The Institutional Foundations of Japanese Industrial Policy

by Chalmers Johnson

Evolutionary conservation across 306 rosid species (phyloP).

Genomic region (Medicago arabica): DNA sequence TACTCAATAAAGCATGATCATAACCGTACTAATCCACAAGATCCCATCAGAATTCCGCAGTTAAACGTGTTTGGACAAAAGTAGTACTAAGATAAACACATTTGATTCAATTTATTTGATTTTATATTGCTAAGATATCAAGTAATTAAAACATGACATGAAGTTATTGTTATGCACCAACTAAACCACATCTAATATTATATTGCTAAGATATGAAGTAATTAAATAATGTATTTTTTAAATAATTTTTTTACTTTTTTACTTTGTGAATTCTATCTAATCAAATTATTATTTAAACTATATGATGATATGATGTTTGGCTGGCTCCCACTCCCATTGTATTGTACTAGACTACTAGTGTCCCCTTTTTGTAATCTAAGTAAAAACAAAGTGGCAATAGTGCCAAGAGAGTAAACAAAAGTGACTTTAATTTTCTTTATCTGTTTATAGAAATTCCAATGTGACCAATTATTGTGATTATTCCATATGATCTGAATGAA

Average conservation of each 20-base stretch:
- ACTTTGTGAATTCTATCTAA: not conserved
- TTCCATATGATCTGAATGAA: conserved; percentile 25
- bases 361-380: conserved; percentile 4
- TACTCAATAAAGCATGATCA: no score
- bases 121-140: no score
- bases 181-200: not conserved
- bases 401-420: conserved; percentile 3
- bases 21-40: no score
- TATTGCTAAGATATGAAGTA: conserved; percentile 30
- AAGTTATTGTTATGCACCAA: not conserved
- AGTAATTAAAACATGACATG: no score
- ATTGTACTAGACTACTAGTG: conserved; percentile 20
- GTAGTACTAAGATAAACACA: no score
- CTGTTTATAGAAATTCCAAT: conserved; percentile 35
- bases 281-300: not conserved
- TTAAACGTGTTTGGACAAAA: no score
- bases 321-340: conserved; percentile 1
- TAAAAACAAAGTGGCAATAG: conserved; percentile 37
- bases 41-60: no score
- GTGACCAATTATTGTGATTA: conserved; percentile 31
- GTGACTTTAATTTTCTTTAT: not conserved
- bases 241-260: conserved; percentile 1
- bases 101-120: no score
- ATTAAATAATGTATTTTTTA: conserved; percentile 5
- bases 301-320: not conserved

In Japan, macro industrial policy has been of much greater importance than industrial targeting. Japan's genuine successes with targeting have depended as much on the macro environment created by industrial policy as on the concrete policy measures intended to promote or support particular industries. Macro industrial policy in Japan is rather an emphasis on economic fundamentals in public policy making and the use of the criterion of international competitive ability in evaluating all governmental programs. Industrial policy means the initiation and coordination of governmental activities to leverage upward the productivity and competitiveness of a whole economy and of particular industries in it. The formulation and implementation of industrial policy in Japan depend as much on its depoliticization to the greatest degree compatible with democracy as on any economic mode of thought. Japan has been able comparatively to depoliticize its industrial policy because of widespread public awareness of Japan's dependency on imports for most of its fuel, food and raw materials.

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